Prevent pollution from its source. A large part of the polluting emissions come from transport, for this reason vehicle management programs must be updated and traffic control measures should be strengthened.
Greater accessibility to public transport and housing, which translates into development plans and land use planning that allow people to reduce their travels and thus their environmental footprint.
More investment in sustainable mobility to promote projects in favour of pedestrians and cyclists, as well as zero-emission public transport.
Ongoing prevention and information campaigns so that the population is aware of the quality of the air they breathe in their cities and the impacts this has on their health and what to do to protect themselves.
Ground level ozone is a strong irritant that can limit the airways, forcing the respiratory system to work harder to provide oxygen. It can also aggravate respiratory diseases such as emphysema, bronchitis, and asthma. It can lead to the damaging of the deep parts of the lungs, even after symptoms such as a cough or sore throat go away. It causes noise when breathing, chest pain, dry throat, headache, or nausea and decreases resistance to infection and can lead to increased fatigue.
A number of scientific studies have established a relationship between particulate matter, especially fine particles (PM2.5), and a variety of major health problems. These could include the worsening of asthma, heart and lung disease. Increased hospital admissions and visits to the doctor for breathing problems. Acute respiratory symptoms, including severe chest pain, wheezing, and worsening cough can be seen to be more acute due to this fine particulate matter. Decreased lung function that can be experienced as shortness of breath, chronic bronchitis and even premature death.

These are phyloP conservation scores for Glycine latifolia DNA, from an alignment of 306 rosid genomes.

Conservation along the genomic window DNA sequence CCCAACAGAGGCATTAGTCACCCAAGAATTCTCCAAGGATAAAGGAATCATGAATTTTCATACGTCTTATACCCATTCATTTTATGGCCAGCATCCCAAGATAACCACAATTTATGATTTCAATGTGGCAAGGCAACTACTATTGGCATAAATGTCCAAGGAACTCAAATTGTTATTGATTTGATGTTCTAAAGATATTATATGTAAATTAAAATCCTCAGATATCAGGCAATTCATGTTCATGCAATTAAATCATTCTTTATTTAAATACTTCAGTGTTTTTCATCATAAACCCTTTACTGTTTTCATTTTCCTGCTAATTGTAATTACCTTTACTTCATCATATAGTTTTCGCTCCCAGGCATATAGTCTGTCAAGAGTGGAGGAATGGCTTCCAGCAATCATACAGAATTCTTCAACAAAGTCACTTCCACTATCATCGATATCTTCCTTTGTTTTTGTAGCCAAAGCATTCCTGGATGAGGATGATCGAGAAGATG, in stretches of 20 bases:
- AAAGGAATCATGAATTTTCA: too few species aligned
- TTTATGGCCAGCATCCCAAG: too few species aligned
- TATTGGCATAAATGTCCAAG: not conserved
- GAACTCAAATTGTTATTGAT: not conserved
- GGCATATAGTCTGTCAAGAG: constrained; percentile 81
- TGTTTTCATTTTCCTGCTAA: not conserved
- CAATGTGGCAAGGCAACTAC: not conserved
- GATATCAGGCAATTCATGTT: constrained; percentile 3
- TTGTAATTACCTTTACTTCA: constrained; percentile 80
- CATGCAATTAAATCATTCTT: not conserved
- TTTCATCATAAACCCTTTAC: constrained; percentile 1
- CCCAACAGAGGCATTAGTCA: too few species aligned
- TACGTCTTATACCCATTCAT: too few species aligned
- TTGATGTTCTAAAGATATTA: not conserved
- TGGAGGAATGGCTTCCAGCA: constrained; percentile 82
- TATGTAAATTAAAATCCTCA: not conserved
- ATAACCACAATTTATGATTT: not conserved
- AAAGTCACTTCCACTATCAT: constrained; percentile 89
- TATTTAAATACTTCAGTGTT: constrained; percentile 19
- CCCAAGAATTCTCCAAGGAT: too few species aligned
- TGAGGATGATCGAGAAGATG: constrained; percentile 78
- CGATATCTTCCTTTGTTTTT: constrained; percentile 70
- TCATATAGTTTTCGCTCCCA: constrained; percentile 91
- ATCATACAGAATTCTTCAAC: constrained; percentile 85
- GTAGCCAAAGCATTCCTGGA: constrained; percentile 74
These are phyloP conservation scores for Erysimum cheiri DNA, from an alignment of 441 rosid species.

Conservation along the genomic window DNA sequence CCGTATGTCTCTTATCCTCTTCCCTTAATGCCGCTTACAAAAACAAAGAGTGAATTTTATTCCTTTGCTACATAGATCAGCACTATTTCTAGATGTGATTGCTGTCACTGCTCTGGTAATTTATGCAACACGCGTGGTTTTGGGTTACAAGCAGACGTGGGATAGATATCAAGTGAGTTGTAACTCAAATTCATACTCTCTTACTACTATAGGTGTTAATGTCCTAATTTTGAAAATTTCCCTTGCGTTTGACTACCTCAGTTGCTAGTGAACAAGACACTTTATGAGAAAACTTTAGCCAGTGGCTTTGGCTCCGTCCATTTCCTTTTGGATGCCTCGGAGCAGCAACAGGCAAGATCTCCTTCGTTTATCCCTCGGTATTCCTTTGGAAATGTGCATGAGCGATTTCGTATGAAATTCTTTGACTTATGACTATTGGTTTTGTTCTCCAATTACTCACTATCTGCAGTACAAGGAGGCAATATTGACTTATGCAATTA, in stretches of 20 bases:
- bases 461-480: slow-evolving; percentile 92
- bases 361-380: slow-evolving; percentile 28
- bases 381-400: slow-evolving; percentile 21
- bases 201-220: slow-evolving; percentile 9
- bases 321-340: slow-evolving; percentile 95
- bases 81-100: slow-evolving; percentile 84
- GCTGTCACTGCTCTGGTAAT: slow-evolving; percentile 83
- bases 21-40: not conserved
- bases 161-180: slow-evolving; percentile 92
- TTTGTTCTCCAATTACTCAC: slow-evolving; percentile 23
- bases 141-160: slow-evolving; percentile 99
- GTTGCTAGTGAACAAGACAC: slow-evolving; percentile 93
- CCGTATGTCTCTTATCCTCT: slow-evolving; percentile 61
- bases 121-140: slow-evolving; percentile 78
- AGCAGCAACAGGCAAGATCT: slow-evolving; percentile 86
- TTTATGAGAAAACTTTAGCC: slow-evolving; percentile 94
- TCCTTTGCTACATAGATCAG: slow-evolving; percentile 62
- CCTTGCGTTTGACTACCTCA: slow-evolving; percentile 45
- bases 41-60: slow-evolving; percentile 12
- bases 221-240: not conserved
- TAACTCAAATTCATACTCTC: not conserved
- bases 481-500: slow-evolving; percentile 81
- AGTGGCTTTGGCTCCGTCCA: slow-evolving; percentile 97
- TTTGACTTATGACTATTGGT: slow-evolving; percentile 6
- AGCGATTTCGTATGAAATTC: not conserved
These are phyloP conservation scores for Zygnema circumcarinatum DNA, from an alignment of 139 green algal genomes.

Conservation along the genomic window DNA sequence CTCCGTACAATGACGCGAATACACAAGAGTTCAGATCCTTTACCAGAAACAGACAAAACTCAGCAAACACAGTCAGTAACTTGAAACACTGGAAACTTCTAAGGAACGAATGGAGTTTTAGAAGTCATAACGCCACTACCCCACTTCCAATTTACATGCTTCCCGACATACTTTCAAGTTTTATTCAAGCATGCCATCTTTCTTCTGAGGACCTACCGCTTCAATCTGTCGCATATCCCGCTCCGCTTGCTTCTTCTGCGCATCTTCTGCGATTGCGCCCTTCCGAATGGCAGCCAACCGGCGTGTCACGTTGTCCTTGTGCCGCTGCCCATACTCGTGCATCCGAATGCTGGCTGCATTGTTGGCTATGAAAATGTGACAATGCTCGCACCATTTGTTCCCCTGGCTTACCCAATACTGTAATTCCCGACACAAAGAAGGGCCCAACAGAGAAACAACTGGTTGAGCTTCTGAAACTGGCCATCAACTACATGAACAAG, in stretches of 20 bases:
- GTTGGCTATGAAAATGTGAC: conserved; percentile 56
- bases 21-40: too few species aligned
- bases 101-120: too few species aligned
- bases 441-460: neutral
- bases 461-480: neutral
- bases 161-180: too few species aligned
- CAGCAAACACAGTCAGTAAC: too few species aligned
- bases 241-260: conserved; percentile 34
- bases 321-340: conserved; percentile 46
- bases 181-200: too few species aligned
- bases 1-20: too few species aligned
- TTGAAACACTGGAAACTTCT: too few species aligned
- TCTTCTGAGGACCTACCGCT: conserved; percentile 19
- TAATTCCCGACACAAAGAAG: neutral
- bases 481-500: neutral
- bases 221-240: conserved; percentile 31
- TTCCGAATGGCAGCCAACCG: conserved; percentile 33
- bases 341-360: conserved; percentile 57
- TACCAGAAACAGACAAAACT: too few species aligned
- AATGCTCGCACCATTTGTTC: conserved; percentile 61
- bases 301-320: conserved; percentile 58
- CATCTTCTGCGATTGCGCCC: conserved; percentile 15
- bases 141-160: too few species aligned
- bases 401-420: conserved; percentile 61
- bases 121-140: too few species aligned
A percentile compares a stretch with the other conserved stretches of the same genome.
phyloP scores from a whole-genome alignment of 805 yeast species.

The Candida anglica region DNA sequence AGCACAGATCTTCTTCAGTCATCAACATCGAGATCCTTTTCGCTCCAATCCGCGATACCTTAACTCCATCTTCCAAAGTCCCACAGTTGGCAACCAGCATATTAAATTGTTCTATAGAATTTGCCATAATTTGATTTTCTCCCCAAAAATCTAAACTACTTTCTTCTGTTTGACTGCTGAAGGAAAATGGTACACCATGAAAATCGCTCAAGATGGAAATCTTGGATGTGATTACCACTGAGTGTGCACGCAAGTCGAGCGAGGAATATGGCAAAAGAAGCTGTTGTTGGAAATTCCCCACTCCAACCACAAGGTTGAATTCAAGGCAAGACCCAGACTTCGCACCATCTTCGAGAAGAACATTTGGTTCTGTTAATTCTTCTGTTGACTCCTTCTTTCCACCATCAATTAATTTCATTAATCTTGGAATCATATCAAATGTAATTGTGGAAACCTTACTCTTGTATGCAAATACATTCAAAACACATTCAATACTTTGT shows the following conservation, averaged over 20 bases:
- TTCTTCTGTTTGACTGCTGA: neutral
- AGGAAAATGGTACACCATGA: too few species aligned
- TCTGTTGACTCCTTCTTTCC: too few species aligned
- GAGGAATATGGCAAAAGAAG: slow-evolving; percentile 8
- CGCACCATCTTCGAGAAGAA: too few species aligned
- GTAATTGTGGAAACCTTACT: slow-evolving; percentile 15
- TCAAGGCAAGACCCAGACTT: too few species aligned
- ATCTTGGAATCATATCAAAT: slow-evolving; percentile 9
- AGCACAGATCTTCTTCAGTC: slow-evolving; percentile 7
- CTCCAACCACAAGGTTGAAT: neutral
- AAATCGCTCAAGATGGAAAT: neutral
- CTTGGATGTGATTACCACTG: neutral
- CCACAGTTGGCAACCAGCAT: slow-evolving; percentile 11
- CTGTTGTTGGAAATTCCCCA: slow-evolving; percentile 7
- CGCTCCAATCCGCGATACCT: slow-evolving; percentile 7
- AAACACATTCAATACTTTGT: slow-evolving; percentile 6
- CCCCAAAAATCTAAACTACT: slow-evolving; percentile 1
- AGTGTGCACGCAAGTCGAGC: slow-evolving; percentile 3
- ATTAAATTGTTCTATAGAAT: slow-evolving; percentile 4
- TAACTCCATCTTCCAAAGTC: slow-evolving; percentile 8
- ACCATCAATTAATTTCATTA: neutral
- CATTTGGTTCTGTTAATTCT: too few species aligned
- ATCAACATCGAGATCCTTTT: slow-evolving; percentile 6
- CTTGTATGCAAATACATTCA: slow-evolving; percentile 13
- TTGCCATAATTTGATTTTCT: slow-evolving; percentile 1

Carbon monoxide replaces oxygen in red blood cells. People with heart disease are more likely to develop chest pain when exposed to low levels of carbon monoxide. Exposure to high levels of carbon monoxide can decrease reflexes and cause confusion and drowsiness and even result in death in confined spaces (e.g. closed garage) at very high concentrations.
Sulphur dioxide gas is one of the most toxic for plant species and its effects are produced either by exposure to high concentrations for short periods or by exposure to relatively low concentrations for long periods. In the first case, average daily exposures of 130 micrograms of sulphur dioxide per cubic meter of air during the growth period can cause acute damage in the most sensitive conifers in the form of apical necrosis of red or orange colour.
Exposure to lower concentrations for longer periods causes chronic lesions: annual average concentrations of 50 micrograms per cubic meter of air can affect sensitive forest species, producing a gradual yellowing of the leaf from the apical zone to the base, caused by difficulties in the chlorophyll synthesis. The leaves of plants with chronic symptoms accumulate large amounts of sulphate.
According to the World Health Organisation (WHO) urban air pollution increases the risk of suffering from acute respiratory diseases, such as pneumonia and chronic diseases, such as lung cancer and cardiovascular diseases. Air pollution affects us both short and long – term. Side effects are more likely to be encountered by children, the elderly and people suffering from pre-existing illnesses.
People who die annually from the secondary effects of urban air pollution amount to more than 1.3 million people, of these deaths, more than half occur in developed countries, since, people who reside in cities with high level of air pollution suffer more heart disease, respiratory problems, lung cancers and allergies.
It should not be forgotten that the polluted air is not only external, but also indoor smoke represents a serious health risk, biomass and coal are highly polluting, therefore, those neighbouring communities, private homes or companies. Those who use this type of fuel to warm themselves in winter are highly exposed to its secondary effects.